I saw a patient on the Big Island of Hawaii with serious intracranial bleeding on Pradaxa. Now it’s rural here, which means a dearth of specialty care. And so three months ago when his brilliant doctor in a major city on the mainland, switched him to Pradaxa for his atrial fibrillation (so he wouldn’t have to check his INR while he got settled comfortably into his retirement in Hawaii) his fate was sealed. He arrived at the nearest hospital to him which had no intervention other than Vitamin K. No platelets, no FFP, no neurosurgeon. Rapid diagnosis and a flight to Oahu for neuro/icu care was still meant several hours of continued bleeding. Things did not go well for him.
After I got home that night I watched the news about BP settling its federal lawsuit and I thought, what do the Deepwater Horizon disaster and Pradaxa have in common? It seems obvious that any endeavor with a potential for serious risk should have a clear plan to deal with the most likely adverse outcome(s). In the case of offshore drilling, you shouldn’t be looking for oil at 1800 feet below seal level if you don’t have a viable plan to contain an oil spill. In the case of Pradaxa, you shouldn’t be giving anticoagulants to patients if you don’t have a viable plan for the most likely adverse outcome, bleeding. It’s really just asking for trouble.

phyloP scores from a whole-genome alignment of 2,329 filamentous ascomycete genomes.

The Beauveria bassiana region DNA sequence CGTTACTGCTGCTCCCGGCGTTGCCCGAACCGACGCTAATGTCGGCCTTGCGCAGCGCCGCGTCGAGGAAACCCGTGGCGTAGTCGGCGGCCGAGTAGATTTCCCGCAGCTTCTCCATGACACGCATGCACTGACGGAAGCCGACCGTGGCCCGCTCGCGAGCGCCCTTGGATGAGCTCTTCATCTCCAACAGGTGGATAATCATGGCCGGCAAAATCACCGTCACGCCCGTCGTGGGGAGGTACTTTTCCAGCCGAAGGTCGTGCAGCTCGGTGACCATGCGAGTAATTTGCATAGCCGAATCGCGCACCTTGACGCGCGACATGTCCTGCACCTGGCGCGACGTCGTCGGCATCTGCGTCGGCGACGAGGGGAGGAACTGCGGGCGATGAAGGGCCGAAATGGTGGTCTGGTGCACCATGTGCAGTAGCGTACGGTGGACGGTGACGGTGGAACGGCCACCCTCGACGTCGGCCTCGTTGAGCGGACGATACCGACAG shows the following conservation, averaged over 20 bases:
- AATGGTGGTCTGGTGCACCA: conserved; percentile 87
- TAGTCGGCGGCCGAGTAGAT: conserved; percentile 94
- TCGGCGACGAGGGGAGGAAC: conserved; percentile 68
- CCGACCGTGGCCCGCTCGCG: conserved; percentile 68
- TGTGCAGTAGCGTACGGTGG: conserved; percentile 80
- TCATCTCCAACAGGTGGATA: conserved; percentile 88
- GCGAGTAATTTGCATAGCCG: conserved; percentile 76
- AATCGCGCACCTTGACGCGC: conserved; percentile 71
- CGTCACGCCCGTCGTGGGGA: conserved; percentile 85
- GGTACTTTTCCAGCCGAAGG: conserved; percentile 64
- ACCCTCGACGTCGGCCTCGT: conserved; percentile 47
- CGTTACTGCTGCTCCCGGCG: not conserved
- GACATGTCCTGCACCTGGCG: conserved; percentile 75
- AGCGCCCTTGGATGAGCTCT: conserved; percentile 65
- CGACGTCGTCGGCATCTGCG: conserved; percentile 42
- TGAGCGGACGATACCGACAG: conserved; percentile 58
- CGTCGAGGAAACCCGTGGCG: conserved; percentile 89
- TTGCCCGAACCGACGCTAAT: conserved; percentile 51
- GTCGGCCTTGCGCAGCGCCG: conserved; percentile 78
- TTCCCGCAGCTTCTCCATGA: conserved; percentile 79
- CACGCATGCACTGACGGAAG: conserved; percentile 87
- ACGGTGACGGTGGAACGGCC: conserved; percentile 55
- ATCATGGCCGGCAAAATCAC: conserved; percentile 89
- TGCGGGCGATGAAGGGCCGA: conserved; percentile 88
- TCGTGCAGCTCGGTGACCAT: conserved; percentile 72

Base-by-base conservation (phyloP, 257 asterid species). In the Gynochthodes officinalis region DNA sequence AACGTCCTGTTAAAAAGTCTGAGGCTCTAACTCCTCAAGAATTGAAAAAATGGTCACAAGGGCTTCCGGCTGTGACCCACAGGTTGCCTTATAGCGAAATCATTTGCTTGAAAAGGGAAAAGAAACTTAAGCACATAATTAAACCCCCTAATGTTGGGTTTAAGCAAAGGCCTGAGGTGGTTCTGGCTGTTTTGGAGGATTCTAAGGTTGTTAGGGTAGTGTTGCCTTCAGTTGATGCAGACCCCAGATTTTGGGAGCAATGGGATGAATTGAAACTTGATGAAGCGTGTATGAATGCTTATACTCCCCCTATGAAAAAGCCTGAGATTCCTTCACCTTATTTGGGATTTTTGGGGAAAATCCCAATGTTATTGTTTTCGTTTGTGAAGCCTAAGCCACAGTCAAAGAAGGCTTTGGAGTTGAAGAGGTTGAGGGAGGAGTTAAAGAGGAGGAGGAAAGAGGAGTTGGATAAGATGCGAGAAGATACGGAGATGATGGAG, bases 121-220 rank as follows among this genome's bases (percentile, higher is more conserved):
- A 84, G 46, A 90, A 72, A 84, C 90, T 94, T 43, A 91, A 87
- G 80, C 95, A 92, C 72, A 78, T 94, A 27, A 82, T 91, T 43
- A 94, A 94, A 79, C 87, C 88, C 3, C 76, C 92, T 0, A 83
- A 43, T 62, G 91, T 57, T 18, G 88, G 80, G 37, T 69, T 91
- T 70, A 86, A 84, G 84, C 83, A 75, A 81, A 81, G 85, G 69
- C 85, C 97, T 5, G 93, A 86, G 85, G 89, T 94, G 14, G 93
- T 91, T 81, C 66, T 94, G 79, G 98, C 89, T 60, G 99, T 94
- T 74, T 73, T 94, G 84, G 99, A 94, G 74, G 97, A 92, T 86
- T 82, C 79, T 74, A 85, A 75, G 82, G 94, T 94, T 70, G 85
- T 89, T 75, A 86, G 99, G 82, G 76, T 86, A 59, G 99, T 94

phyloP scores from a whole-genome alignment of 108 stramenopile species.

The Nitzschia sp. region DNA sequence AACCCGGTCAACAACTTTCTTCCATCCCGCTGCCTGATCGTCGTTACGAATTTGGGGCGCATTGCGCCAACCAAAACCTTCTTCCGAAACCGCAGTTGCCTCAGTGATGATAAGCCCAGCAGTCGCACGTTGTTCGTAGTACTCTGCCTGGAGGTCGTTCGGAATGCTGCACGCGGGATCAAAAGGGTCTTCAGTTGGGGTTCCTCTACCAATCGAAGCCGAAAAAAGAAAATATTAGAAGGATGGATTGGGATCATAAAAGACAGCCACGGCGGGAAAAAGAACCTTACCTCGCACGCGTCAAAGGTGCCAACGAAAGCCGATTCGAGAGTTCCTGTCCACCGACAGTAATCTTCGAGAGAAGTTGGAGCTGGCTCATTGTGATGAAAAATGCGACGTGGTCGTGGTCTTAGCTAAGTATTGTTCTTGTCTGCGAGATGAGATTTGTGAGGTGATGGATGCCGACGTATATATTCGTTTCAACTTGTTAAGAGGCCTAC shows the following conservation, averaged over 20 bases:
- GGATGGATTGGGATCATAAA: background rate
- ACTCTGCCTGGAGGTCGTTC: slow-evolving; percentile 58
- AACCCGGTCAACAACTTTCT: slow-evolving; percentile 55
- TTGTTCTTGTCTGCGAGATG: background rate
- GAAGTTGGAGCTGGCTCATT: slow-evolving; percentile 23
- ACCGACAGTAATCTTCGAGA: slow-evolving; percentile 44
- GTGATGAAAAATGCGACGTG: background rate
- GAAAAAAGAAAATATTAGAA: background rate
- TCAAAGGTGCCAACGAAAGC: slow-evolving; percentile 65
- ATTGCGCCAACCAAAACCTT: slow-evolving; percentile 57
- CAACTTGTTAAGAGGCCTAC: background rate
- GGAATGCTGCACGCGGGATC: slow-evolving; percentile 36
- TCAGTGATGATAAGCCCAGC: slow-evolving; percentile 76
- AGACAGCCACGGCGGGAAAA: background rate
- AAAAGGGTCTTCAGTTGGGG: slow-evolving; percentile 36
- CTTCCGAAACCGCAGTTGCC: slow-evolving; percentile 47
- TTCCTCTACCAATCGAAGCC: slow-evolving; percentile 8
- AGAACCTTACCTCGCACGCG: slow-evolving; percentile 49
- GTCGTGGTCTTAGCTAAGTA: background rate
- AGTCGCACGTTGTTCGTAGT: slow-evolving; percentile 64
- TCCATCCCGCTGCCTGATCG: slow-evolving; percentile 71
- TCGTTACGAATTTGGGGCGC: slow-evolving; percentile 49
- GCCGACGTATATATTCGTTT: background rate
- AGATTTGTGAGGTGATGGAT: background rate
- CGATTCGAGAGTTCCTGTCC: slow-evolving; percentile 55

To highlight this problem, the management of an overdose with the new oral anticoagulants was recently published and then discussed on one of my favorite blogs, The Poison Review, and the most notable revelation about these collaborative guidelines is that the best option ten organizations who focus on thrombosis and anticoagulation could come up with was, wait for it, wait for it….SUPPORTIVE CARE.
I understand that anticoagulation in certain patients is a valuable tool. But we all know the rapid spread of highly marketed medications to questionable patient populations is a given, and we already have an effective anticoagulant, it’s called Coumadin. Coumadin is far from perfect and the search for safer, more user-friendly medications is a worthwhile endeavor, but let’s be honest, we’re still far from a perfect solution.
Is Pradaxa safer? Did it show benefit over Coumadin? No. But when you watch the ads for Pradaxa it sounds like huge benefit. Of course the fine print is that the benefit was found in patients with sub-therapeutic INR. Maybe it’s not as “convenient” as the newer drugs, but even with reversal agents this medication causes a lot of morbidity, hospitalization, and death. So please explain to me how an expensive drug gets mass marketed before there is a way to appropriately treat the potentially fatal side effects when there is an equally effective drug we can reverse? Never mind, I know the answer…
(As always, a collection of emergency medicine focused resources for our topic)